oxymoron67: (Default)
I mean, clearly the child is being coached. But, Huzzah! for spreading hate!

Originally posted by [livejournal.com profile] mountain_hiker at ... yeah
oxymoron67: (Default)
I changed my mind about what I wanted to do today.

I found out that The Cathedral of St. John the Divine had recently finished remodeling (after a fire). So I decided, this being Holy Week and all, that I should go see it. Really, Friday, being Good Friday, would be a bad choice to visit a church for sightseeing purposes, so today was the best day for it.

Next to the cathedral is a small park where the Peace Fountain is located. It's an interesting statue, with lots of smaller carvings and statues around it. Some are dedicated to people or concepts. One small installation was Noah's Ark. Neat.

The outside of the place is imposing. The cathedral is huuuuuuuuuuuuuuuuge. It's apparently the largest cathedral in the world. After taking pictures of the outside, I went in. They suggested a donation of $5. Fine by me.

I spent two hours in the cathedral and on the grounds, though mostly in the cathedral itself.

It is in the main part of the cathedral, there were side altars, dedicated to various groups of people: firemen and victims of AIDS, for example.

Then, behind the altar are several side chapels, dedicated to various saints, including St Ambrose, St. Martin of Tours and St. Columba. St. Columba's chapel was, to my mind, the most interesting. The altarpiece looked like it was done by Keith Haring, the man who did the artwork for the AIDS charities. The chapel was white and the stained glass was an interesting grey and blue.

The stained glass in general was amazing.

Another highlight is Poets' Corner, which has plaques celebrating various American writers. It;s primarily dedicated to poets, with people like William Carlos Williams, John Greenleaf Whittier, Anne Bradstreet, Phillis Wheatly, and Sylvia Plath (among others) memorialized there.

But not everyone memorialized there is a poet, unless Mark Twain, Edith Wharton and Nathaniel Hawthorne wrote poetry.

They may have. I don't think they did, though.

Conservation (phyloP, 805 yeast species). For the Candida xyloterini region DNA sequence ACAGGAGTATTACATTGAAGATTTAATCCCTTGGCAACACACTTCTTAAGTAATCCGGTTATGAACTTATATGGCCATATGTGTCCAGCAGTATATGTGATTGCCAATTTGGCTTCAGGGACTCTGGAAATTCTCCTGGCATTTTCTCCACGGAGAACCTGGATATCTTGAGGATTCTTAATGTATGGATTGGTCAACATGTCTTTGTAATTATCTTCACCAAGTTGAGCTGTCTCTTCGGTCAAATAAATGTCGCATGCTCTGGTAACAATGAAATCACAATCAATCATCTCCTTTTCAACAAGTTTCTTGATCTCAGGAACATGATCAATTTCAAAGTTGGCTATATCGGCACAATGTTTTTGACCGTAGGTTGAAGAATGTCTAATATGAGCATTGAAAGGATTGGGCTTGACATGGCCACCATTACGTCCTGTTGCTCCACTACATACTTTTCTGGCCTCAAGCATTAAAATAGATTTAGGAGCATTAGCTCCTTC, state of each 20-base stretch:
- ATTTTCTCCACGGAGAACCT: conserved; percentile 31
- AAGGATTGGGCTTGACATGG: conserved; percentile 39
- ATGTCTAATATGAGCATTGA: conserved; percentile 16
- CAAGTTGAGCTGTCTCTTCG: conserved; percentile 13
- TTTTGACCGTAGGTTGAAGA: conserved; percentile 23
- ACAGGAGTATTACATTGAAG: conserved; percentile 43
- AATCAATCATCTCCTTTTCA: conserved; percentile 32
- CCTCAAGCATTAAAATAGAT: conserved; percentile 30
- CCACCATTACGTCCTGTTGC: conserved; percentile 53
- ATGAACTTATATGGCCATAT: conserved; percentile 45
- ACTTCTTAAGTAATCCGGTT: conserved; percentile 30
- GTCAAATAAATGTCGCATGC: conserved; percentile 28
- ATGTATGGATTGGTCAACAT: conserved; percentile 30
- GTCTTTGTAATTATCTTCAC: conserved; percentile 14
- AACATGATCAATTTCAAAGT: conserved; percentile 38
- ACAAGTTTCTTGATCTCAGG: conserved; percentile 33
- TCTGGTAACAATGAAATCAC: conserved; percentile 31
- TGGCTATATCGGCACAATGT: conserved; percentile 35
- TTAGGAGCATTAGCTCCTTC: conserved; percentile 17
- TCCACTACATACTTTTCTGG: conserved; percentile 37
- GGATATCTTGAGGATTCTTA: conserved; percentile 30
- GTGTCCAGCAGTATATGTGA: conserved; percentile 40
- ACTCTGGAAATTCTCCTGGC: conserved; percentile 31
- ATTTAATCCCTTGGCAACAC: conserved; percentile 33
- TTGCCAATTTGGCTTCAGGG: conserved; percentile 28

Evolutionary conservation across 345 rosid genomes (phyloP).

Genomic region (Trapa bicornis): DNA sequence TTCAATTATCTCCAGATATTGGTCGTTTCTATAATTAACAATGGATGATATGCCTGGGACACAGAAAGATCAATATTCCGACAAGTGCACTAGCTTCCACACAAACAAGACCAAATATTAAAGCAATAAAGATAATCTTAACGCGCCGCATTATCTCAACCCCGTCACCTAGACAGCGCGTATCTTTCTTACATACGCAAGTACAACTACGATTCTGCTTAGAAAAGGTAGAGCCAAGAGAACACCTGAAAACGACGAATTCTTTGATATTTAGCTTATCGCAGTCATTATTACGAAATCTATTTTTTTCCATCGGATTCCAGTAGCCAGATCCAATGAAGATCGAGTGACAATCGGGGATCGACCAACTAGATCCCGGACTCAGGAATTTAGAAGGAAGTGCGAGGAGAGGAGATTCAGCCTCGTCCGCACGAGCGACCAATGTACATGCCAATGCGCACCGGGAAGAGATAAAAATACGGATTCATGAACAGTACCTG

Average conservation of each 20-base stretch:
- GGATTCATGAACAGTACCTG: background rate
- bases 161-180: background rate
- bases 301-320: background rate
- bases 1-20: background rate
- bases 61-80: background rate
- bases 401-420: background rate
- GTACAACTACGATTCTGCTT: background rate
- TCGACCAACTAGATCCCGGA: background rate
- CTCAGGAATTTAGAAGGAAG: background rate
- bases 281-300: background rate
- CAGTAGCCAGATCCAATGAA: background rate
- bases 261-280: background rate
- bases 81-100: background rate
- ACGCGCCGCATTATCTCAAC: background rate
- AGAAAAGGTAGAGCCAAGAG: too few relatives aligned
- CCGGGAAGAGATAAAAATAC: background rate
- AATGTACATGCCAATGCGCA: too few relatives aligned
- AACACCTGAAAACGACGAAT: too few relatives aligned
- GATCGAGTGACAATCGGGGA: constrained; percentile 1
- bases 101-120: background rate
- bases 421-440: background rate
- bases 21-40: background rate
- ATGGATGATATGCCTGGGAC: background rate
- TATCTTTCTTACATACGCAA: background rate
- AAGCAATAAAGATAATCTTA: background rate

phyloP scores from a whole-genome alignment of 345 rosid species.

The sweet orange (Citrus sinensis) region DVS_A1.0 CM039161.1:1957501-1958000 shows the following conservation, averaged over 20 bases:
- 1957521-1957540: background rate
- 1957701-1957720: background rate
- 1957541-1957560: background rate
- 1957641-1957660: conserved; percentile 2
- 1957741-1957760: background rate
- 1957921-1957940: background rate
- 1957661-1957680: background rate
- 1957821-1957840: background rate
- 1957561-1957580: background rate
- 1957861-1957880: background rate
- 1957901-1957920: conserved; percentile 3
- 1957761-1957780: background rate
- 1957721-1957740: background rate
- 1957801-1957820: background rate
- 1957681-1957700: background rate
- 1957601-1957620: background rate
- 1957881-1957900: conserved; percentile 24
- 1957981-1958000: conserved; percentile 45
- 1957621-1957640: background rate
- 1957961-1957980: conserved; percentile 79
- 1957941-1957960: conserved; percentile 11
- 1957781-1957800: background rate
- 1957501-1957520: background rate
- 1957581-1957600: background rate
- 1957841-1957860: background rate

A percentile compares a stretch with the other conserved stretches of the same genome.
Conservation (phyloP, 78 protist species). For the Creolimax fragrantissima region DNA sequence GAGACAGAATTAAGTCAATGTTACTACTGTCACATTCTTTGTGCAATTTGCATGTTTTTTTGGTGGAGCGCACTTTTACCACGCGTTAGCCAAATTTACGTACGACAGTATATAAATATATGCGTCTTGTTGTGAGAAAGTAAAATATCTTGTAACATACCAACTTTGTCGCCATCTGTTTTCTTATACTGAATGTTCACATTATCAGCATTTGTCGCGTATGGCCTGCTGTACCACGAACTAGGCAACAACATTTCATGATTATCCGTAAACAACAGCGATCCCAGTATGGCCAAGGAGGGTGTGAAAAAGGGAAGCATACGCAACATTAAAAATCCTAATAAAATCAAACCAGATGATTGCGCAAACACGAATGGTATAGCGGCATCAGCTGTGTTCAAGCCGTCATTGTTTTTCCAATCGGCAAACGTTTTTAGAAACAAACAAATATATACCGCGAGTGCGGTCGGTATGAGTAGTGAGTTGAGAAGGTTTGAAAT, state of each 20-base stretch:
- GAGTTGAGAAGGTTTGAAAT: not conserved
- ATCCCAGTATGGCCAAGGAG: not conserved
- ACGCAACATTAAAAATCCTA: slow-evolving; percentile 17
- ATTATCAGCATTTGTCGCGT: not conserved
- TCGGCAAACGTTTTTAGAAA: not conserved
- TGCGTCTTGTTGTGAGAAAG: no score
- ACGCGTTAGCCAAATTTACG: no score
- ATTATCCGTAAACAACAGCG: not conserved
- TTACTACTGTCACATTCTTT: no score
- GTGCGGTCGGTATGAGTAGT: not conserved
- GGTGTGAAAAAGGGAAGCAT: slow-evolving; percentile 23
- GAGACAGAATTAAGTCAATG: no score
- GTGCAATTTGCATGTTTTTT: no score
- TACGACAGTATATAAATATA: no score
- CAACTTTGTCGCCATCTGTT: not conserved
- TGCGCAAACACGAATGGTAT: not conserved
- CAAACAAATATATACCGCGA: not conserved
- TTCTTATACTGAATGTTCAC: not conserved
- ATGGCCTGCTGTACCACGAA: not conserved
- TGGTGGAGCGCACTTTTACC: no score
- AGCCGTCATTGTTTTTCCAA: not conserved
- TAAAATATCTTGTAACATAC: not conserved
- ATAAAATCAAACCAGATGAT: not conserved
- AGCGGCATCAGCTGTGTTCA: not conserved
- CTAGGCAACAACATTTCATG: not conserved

After that, I left.

Understand, I love cathedrals. They just feel like sacred spaces to me. I sat down to just bask in the feeling, and just stare amazed at the beauty of the place, twice.

The cathedral didn't have pews. It had sturdy wooden chairs. Not extremely comfortable sturdy wooden chairs. I'd've preferred the pews.

Still, a staggeringly beautiful place. It's a bit of a jaunt to get to... it's in Morningside Heights, off the beaten path, though I saw one of the tour bus companies drop people off there, so clearly people visit.
oxymoron67: (history)
My sisters, mom and I went to see Vatican Splendors last Wednesday.


The exhibit started with a three minute introductory movie, which, frankly, wasn't really necessary, but, whatever. After that, we went tot he first part of the exhibit, the early church, which included finds and inscriptions from what is believed to be from St Peter's tomb.

The second part deals with the early Medieval period, and the art commissioned by the popes, focusing on Pope John VII. Highlights here include a reliquary and a portrait of Madonna and Child. (There were four or five of these in this exhibit.)

From here, we move to the Renaissance and the rebuilding of Rome and St. Peter's Basilica. Mire Madonna and Child paintings, including a beautiful painting of the Madonna reading to the Infant Jesus. (I like the Madonna and Child paintings where they show affection for one another.)

Following the Renaissance, we move to the Counterreformation and the Council of Trent, which includes many Baroque works. The vestments of important cardinals and popes were included here.

At this point, we have moved beyond paintings and statuary. Furniture and various items for the mass are included.

Next up, the missionary section, which includes a Korean Madonna and Child and various letters to the Vatican from around the World (some from the 16th Century).

The main part of the exhibit ended with portraits of many popes and the gift shop. (I bought magnets!)